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My View: Privatizing forest a bad deal for state

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Is it really wise to forever trade away the recreation, hunting, fishing, wildlife and climate mitigation values of the Elliott State Forest for the $220 million price that the Land Board is considering (barely 4 percent of the annual school budget)?

Earlier this month, the jury in the second trial for the Malheur Refuge occupiers reached guilty verdicts on a majority of counts. The convictions are a small measure of vindication for Oregonians who love public lands and strongly disagree with the warped ideology that the Bundy brothers brought to Oregon.

However, the jury is still out on another public lands battle that has huge implications for Oregon's future — the fate of the Elliott State Forest.

In this case, the jury is the State Land Board made up of Gov. Kate Brown, State Treasurer Tobias Read and Secretary of State Dennis Richardson. Read and Richardson have already shown their cards — voting to sell off the Elliott State Forest to private interests at a February meeting of the land board. That decision sent shock waves throughout Oregon and mobilized thousands of citizens who flooded phone lines at the state capital to protest the loss of public lands.

The decision is not yet final and a question remains: Will Read and Richardson respond to public demands, live up to Oregon's green reputation and keep this natural inheritance in public ownership?

The Elliott State Forest is a 93,000-acre landscape of Douglas fir and salmon-filled streams that has been collectively owned by Oregonians since 1930. Of all the state-owned forest land in Oregon, the Elliott is the only one that still contains a substantial stand of old growth (about half the forest is over a century old). Aside from being a place of stunning beauty and natural bounty, the Elliott has been an absolute workhorse for Oregon.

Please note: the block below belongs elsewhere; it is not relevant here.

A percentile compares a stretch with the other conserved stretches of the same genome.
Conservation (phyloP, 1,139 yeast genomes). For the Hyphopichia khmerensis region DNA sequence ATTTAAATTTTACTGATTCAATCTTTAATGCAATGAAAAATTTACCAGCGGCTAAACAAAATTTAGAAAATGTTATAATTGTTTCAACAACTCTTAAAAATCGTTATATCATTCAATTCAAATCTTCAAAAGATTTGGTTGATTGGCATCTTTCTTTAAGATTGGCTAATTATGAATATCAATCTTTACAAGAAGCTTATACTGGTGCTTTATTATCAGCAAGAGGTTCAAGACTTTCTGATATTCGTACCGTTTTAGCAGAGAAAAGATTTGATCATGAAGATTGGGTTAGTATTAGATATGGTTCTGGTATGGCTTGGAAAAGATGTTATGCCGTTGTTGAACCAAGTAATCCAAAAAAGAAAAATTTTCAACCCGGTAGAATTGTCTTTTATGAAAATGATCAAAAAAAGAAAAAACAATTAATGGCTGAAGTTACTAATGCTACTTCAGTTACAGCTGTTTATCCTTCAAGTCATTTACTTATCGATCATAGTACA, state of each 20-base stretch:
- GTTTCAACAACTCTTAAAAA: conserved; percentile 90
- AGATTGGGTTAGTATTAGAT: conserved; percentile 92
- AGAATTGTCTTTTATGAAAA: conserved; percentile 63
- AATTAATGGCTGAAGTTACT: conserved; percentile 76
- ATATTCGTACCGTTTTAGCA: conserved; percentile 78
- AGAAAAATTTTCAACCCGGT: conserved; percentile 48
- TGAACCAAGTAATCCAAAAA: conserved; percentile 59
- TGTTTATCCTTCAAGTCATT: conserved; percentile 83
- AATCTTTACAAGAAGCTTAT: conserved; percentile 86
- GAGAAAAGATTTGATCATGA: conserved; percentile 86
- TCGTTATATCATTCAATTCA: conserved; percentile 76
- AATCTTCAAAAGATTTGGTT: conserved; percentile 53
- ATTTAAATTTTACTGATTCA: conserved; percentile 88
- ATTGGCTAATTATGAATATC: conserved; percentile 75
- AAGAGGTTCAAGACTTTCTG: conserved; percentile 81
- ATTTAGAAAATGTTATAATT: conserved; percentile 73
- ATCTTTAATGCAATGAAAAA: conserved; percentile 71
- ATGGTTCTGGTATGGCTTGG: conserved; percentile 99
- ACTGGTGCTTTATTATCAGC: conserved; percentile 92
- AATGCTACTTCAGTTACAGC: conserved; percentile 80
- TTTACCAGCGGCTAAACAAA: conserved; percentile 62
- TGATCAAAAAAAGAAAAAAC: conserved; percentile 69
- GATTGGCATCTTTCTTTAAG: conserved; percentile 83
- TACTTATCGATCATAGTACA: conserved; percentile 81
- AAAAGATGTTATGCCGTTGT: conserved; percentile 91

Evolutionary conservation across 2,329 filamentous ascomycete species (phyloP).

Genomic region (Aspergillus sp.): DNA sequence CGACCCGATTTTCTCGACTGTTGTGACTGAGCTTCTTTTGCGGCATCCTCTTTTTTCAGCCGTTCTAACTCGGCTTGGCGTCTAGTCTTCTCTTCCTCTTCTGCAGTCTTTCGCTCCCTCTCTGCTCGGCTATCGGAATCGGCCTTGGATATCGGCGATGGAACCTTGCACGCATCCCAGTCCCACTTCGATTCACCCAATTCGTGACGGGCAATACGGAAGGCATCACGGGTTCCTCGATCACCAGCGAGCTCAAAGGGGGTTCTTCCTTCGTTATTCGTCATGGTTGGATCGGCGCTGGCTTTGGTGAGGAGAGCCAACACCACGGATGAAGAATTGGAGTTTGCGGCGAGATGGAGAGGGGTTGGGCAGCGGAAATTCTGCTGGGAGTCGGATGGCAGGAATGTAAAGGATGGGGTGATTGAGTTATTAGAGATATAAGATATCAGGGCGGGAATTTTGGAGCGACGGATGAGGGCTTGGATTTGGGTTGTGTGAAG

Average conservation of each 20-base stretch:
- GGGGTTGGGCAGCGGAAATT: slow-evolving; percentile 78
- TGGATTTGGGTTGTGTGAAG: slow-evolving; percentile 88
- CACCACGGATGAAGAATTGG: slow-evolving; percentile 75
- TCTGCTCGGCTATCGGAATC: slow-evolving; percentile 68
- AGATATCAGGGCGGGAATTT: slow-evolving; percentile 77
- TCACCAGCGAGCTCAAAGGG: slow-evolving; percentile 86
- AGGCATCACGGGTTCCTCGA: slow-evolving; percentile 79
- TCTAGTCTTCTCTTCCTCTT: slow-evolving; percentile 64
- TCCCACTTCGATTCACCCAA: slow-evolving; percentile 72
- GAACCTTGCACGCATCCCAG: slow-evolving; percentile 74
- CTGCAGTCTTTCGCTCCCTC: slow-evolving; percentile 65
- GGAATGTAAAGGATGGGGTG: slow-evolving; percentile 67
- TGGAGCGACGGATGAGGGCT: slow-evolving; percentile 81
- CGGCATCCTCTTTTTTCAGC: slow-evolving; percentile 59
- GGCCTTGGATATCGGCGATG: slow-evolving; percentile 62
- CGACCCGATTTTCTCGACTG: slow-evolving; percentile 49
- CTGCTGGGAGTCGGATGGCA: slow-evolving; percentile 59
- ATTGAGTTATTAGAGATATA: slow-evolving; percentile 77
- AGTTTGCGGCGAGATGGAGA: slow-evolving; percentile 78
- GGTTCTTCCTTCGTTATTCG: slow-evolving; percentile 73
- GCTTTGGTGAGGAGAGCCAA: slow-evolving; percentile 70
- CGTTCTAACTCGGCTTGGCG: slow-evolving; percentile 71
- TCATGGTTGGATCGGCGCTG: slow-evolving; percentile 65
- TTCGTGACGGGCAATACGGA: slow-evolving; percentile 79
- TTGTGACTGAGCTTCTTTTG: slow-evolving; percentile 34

Intensive logging on the forest over the years has funneled almost $300 million to the state's Common School Fund, which provides cash to schools across the state. That same clearcut logging has led to declines for imperiled wildlife like salmon, miles and miles of denuded hillsides, and a decreased ability for the forest to store carbon pollution and aid in the fight against climate change.

The "clearcuts for kids" model of using logging, grazing and mining to fund education may have made sense in 1859, but in 2017 it is as out of date as covered wagons.

As we search for a better solution for the Elliott, it is worth remembering that $300 million — while a lot of money to me and you — is a drop in the bucket when it comes to the state's annual spending on education (proposed at $5.35 billion per year in the governor's current budget).

Is it really wise to forever trade away the recreation, hunting, fishing, wildlife and climate mitigation values of the Elliott State Forest for the $220 million price that the Land Board is considering (barely 4 percent of the annual school budget)?

Gov. Brown has answered that question with an emphatic "no," and is pushing a plan to keep the Elliott in public hands. Her plan is backed by a so-called "trust lands transfer" bill in the Legislature that can help modernize the Common School Fund and end its dependence on clearcut logging. It's time for Treasurer Read and Secretary of State Richardson to join the governor and pull the plug on privatization.

The Elliott can and should continue to be an economic engine for southwest Oregon. There is room for sustainable timber production, but the Elliott's century-old forests should be set aside and protected as a legacy for future generations. Clearcutting, particularly old-growth clearcutting, has no place in the Elliott (or anywhere else in Oregon).

Oregonians treasure our heritage of parks, forests, and other public lands, and we want to see them preserved and passed down for our children and grandchildren to use and enjoy. We need the members of the Oregon Land Board to act on their own values and those of most Oregonians, and show the leadership and creativity needed to save the Elliott State Forest.

Sean Stevens is executive director at Oregon Wild, which works to protect the wildlands, wildlife, and waters that make Oregon

a special place.